There’s something in the water down in Uruguay. Not only is the small nation of 3.5 million an international cinematic powerhouse, but somehow Uruguay’s filmmakers manage to put their country’s unique stamp on virtually everything they make. Of course, there’s plenty of thematic and stylistic diversity in the dozen-or-so national productions that come out each year, but the country has stood out most of all for their absurdist brand of deadpan comedy.
The latest addition to the country’s growing body of awkward laugh-inducing art films comes from first time directors Federico Borgia and Guillermo Madeiro, whose feature Clever has all the hallmarks of its cinematic predecessors while still managing to bring an original and fresh voice to the national scene. The film follows a martial arts instructor and car enthusiast whose mission in life is to get some fly graphics on his ride, and when he catches sight of a masterful flame job, he sets out to find the automotive virtuoso who painted it.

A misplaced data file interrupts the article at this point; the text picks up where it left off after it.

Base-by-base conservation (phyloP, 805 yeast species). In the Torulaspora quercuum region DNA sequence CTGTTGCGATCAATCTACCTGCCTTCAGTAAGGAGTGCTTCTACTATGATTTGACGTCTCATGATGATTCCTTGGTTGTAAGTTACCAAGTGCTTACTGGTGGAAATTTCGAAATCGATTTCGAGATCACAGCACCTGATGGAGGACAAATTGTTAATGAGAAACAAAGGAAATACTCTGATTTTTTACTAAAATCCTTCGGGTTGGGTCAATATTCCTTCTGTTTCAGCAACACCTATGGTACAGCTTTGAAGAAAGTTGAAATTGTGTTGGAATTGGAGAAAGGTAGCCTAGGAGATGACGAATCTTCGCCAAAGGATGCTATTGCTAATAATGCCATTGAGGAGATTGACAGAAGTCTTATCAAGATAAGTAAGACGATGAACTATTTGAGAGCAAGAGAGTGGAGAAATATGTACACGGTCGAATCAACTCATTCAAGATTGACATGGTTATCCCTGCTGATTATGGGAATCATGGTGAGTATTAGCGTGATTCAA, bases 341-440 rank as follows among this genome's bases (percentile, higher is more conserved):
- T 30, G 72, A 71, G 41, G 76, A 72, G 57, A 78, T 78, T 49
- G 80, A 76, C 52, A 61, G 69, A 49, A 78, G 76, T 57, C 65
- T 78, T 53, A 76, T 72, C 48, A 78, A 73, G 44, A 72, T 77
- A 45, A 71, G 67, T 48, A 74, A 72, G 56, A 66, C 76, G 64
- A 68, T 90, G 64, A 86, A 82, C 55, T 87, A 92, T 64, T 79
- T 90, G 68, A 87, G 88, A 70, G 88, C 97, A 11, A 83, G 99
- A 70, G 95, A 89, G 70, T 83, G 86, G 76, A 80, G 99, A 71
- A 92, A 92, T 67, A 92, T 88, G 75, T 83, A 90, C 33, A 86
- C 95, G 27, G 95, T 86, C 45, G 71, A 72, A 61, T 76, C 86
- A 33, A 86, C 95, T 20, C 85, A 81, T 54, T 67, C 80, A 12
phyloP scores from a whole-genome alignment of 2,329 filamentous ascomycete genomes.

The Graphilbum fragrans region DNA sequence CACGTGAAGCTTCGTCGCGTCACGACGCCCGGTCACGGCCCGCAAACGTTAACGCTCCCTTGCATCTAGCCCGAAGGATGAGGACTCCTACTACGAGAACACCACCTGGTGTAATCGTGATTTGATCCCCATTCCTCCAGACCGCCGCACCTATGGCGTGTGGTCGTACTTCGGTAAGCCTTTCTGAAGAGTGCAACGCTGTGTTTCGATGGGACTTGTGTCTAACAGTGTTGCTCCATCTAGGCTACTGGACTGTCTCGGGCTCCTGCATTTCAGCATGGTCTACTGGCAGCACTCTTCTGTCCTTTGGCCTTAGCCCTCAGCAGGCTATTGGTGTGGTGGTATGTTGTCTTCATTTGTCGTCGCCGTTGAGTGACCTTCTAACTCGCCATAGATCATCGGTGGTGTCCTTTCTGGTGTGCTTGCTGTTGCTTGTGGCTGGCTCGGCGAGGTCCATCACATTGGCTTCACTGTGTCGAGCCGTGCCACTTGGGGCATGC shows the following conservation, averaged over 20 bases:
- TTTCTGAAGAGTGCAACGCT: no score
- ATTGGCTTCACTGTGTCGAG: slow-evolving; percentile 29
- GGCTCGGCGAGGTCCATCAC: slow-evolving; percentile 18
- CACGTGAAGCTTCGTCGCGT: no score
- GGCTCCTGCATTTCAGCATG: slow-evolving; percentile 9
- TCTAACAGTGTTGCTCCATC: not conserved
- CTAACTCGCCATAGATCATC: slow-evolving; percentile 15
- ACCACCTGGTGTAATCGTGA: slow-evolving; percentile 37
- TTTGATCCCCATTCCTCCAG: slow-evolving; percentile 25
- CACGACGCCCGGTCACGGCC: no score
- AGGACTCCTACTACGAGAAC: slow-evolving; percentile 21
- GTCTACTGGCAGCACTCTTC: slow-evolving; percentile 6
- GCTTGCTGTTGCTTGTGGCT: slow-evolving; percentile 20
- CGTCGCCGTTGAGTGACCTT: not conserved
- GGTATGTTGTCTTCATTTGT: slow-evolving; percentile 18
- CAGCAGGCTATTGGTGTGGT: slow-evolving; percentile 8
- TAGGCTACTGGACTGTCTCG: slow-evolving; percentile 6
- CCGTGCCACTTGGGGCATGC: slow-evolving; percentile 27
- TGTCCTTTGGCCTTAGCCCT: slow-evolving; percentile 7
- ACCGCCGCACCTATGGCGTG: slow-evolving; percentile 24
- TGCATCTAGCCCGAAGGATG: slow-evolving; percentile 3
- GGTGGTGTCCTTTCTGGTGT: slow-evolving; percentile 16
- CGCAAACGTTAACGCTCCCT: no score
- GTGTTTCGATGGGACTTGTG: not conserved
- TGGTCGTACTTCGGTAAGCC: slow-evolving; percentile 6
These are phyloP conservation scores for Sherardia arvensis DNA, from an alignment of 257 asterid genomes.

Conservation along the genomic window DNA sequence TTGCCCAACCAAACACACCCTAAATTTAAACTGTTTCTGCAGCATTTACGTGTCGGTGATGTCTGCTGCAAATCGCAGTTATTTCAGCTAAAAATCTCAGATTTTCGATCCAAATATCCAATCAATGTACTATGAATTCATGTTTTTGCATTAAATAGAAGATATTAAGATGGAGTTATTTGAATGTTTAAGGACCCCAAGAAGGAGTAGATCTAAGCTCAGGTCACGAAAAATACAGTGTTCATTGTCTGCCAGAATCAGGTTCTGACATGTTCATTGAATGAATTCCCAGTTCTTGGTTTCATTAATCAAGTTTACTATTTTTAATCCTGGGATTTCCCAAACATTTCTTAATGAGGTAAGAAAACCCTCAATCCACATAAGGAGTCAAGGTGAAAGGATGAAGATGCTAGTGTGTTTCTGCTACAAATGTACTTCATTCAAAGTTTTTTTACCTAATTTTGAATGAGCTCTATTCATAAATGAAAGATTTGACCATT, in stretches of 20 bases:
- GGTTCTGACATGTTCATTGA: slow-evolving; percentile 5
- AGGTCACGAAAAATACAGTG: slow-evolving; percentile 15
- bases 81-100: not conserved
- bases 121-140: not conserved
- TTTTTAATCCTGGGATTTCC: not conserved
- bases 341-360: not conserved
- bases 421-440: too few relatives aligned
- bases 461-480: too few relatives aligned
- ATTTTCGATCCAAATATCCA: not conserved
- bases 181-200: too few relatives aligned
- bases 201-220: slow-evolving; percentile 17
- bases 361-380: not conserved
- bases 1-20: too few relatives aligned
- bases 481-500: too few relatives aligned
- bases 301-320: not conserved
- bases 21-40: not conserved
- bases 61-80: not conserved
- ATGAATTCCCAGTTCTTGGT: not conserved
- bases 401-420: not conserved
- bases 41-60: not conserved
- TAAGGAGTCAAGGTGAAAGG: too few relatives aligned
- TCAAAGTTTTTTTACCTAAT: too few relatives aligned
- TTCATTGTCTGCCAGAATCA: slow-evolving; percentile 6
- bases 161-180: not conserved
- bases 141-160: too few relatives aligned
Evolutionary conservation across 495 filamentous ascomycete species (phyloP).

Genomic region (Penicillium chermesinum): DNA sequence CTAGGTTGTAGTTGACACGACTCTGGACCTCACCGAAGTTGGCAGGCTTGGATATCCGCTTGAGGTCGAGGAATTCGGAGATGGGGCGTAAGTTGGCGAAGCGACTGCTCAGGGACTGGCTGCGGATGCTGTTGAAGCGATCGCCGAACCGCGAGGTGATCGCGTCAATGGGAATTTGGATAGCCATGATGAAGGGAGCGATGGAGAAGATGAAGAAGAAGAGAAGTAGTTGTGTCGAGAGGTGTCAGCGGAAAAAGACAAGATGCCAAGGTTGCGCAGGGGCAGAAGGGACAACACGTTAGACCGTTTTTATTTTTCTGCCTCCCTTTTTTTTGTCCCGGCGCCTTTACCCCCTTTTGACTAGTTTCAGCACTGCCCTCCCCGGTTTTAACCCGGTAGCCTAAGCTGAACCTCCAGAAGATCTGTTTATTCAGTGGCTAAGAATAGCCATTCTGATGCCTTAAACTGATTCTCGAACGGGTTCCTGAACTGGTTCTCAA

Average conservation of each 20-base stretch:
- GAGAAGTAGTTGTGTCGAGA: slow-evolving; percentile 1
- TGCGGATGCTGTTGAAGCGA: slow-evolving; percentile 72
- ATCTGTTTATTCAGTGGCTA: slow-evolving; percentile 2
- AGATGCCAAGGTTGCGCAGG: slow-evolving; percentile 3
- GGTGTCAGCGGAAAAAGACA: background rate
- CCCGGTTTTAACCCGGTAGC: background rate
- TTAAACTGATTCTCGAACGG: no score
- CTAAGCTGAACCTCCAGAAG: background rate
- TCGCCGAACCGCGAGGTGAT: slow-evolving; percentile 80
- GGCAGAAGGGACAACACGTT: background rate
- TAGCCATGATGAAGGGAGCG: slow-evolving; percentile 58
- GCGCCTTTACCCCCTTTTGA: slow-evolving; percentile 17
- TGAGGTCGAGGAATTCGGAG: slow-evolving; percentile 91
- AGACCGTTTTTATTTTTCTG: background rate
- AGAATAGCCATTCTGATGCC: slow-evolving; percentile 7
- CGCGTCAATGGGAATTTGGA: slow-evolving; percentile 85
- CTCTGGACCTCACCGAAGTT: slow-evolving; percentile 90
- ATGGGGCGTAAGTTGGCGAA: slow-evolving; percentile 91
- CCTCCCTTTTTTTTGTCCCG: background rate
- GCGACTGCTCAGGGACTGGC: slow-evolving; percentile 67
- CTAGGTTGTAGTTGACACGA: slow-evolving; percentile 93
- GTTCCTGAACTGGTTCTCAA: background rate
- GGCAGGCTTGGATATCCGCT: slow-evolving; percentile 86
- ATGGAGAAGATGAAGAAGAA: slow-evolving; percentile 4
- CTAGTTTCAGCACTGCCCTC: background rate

His mission eventually takes him to a small, provincial town where he discovers a quirky cast of characters that lead him to the artistic master – who also happens to be a sensitive body-building enthusiast. It’s a classic story of the apprentice seeking out the hermit master (see: Luke Skywalker and Yoda,) only Borgia and Madeiro give the narrative a clever twist (no pun intended) by bringing it into the world of working-class small-town Uruguayos.
The film’s clean, minimalist style will be familiar to fans of Uruguayan masterpieces like Whisky or Gigante, and so will the understated but convincing performances from actors Hugo Piccinini and Antonio Osta. In the end, it may seem like an absurd conceit, but with Clever Borgia and Madeiro remind us that the soul of a true artist isn’t only found to the sacred spaces of galleries, museums, and top-ranked MFA programs.